Black holes, gravity and film – Depicting gravitational lensing in Interstellar

Listening to the Science Magazine podcast I found out that the black hole depiction (or its effects rather) as shown in the latest film by Christopher Nolan, Interstellar, used the expertise of physicists to create the visualisations. Furthermore, the researchers used the work for the film to write an academic paper!

There are a number of things that are not as sound in the film, for instance the contrast of the efforts to free the ship from the embrace of the Earth’s gravitational field, and the whizzing out from a tidal-wave-ridden planet by simply floating away… But, that is not why I wrote this post…. it was to highlight the black hole depiction… so back to the subject. In order to better depict the black hole, the film used the expertise of theoretical astro-physicist Kip Thorne, the Feynman Professor of theoretical Physics at Caltech.

Thorne Diagram

In order to produce the effect of the black hole Thorne, worked together with Double Negative in implementing the equations that would render the visual effect. However, no rendering software was able to do the rendering as they are based on the fact that outside black holes, light rays travel in a straight line. In order to show the gravitational lensing around the black hole a new renderer had to be created. The result were images that took over 100 hours to be  created. The images obtained provided Thorne with unexpected results as they showed that the light that is emitted from the accretion disk around the  black hole would have its light distorted by gravity in such a wat that a halo would apere above and below but also in front of it too. So we just have to wait for the papers to be out and read more about this. In the meantime if you are interested in finding our more about research into black holes take a look at this page.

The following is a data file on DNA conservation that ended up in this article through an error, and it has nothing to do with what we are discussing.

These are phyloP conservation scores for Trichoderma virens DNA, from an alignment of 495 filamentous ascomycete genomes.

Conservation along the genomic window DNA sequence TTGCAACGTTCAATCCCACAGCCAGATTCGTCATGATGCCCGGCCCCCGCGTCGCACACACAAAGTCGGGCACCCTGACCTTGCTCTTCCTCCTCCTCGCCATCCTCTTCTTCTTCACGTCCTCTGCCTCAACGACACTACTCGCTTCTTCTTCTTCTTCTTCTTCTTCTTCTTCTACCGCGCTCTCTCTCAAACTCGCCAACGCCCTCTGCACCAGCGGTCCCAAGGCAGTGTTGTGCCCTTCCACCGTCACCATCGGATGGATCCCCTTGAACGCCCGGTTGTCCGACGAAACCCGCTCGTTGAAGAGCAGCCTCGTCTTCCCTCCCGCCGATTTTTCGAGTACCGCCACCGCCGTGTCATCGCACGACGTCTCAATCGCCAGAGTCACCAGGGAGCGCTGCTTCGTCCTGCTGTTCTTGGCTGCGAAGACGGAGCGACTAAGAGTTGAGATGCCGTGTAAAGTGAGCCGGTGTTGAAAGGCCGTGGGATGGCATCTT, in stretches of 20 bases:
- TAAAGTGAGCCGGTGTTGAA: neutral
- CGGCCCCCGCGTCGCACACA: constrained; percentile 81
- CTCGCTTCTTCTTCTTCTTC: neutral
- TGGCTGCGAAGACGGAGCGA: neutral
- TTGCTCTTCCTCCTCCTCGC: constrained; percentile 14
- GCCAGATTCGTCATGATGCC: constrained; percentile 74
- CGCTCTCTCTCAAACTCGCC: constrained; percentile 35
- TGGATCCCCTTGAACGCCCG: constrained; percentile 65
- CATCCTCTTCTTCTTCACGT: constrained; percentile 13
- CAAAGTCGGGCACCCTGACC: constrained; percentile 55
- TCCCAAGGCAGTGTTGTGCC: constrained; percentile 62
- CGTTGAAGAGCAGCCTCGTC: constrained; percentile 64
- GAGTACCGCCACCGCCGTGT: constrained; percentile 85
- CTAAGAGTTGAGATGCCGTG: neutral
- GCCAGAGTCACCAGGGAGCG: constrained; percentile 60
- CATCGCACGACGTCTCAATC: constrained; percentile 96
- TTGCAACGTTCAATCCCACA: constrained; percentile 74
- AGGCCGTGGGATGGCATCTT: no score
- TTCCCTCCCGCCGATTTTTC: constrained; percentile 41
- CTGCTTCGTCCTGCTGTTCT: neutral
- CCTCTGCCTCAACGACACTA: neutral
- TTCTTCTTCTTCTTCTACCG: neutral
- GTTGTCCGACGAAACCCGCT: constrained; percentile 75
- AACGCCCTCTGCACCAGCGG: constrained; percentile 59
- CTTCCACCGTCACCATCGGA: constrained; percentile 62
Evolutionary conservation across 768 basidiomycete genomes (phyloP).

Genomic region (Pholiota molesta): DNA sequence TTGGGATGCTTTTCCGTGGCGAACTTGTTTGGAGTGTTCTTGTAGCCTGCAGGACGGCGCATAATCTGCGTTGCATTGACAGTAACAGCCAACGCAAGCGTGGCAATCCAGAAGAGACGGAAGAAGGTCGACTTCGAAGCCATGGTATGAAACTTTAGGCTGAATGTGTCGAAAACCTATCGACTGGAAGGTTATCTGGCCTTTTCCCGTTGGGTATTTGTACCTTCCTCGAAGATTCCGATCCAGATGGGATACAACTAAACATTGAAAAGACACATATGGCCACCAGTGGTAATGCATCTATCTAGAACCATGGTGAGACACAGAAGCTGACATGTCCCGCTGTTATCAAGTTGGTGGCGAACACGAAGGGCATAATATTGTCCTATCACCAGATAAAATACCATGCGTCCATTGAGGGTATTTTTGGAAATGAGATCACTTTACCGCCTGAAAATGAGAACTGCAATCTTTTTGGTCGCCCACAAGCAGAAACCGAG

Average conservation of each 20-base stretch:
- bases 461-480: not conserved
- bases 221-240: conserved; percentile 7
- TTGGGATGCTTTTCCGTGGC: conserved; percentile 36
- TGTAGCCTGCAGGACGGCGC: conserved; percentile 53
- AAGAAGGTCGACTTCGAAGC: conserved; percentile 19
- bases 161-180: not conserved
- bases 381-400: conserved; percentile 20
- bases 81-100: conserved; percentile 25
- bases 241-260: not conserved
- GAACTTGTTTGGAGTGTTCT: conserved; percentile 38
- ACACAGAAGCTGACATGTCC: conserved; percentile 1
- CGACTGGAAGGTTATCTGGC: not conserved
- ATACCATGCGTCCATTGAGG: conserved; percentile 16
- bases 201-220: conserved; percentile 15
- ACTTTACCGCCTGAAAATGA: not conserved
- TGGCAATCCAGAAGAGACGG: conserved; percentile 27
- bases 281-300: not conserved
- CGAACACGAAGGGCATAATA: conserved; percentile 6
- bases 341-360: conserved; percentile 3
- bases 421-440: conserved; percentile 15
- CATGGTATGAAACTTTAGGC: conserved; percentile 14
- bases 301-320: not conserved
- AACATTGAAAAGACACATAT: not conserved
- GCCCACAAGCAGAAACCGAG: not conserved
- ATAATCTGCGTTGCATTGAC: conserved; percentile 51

This country likes what science gives it, but doesn’t like the questions science raises – Frankenweenie

Earlier this week I had the great opportunity of attending the Opening Gala of the London Film Festival at the IMAX in London. The film that had the honour of opening the 2012 edition was “Frankenweenie“, an excellent stop-motion animation by Tim Burton. As expected the themes in the film had that strange gloomy optimistic horror geeky feeling. The story is that of a teenager whose love for his dog transcends death.